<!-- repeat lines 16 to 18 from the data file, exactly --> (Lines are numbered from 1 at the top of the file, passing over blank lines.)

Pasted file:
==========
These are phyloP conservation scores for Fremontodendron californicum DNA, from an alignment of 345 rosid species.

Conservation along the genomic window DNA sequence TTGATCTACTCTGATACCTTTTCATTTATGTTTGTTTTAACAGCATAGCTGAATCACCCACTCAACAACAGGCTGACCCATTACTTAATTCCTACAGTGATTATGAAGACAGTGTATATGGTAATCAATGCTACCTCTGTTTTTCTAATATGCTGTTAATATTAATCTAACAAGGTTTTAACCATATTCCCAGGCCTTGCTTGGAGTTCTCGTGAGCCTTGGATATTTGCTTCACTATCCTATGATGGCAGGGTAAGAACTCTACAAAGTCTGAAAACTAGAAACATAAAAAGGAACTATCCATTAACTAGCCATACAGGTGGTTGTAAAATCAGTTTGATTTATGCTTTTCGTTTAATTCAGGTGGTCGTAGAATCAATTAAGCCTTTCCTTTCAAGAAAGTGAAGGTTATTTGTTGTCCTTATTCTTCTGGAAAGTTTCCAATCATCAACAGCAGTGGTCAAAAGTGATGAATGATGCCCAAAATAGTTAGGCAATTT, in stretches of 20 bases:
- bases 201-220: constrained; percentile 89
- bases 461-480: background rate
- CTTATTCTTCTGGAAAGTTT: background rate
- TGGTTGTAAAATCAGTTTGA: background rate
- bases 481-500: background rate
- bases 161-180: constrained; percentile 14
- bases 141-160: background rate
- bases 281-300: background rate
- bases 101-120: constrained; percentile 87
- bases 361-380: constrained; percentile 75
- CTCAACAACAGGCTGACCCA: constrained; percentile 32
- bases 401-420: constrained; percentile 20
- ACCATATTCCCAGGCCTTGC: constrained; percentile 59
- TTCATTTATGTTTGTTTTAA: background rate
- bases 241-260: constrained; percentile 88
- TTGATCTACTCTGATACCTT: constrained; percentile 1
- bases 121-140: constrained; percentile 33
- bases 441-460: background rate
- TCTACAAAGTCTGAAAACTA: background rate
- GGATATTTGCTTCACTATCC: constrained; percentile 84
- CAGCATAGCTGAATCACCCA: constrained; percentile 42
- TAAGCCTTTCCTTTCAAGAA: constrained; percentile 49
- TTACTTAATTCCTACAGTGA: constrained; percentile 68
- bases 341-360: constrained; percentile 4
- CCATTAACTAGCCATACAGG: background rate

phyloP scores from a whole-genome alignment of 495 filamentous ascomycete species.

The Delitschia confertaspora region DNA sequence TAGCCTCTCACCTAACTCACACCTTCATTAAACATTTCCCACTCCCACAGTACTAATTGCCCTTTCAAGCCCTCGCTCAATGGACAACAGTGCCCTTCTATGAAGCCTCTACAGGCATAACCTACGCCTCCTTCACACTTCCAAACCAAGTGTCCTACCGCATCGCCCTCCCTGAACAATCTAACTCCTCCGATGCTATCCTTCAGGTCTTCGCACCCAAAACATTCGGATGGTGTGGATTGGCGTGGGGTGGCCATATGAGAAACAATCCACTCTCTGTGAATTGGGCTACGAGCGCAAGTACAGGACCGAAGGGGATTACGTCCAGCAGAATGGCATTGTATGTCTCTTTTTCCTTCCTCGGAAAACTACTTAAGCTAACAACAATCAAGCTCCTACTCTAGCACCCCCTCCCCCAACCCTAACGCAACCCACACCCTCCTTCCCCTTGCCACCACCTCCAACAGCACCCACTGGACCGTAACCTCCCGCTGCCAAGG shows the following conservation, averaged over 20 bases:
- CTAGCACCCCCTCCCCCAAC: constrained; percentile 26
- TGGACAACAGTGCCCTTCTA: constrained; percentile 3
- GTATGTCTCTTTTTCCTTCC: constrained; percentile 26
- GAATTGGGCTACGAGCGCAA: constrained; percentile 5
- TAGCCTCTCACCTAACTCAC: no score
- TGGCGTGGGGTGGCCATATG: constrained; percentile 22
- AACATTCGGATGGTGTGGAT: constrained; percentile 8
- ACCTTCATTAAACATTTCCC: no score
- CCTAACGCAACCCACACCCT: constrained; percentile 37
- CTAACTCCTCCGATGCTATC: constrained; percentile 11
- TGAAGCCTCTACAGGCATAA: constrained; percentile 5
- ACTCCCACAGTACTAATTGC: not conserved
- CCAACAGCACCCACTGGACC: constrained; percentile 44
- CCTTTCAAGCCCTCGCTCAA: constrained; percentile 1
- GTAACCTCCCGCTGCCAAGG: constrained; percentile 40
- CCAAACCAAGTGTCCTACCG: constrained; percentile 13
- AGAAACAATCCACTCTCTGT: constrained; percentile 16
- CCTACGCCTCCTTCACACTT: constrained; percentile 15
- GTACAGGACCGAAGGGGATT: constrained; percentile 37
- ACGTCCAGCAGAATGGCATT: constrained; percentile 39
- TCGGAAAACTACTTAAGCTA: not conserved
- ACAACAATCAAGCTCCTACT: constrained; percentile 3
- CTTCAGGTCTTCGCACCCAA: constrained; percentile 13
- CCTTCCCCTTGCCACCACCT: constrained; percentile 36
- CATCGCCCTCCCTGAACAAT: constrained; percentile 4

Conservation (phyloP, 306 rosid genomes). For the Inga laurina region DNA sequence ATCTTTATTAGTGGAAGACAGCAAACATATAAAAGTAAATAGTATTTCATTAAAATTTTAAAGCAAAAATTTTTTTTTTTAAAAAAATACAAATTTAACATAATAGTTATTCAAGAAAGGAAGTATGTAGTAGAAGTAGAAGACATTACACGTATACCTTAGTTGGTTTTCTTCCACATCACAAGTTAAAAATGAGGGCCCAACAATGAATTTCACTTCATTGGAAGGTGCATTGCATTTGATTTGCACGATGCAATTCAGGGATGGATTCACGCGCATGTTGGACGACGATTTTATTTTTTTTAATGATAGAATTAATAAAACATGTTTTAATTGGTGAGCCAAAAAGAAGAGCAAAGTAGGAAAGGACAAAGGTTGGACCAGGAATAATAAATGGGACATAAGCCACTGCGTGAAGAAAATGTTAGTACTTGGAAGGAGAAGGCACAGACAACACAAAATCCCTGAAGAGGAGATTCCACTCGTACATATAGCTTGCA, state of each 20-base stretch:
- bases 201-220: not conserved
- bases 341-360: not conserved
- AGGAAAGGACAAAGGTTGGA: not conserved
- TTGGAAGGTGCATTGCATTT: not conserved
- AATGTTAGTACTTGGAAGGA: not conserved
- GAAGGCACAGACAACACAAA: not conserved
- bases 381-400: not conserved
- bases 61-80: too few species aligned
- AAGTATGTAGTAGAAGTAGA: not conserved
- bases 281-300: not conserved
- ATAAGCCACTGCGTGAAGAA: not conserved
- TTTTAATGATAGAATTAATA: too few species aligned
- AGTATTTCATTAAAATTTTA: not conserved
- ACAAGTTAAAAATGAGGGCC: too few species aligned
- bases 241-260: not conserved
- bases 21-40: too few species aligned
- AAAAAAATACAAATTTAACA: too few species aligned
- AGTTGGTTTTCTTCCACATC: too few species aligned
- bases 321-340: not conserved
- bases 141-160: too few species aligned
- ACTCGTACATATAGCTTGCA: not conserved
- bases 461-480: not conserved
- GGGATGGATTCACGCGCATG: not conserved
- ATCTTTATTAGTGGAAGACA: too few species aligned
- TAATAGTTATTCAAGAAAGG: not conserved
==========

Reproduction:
- TTCATTTATGTTTGTTTTAA: background rate
- bases 241-260: constrained; percentile 88
- TTGATCTACTCTGATACCTT: constrained; percentile 1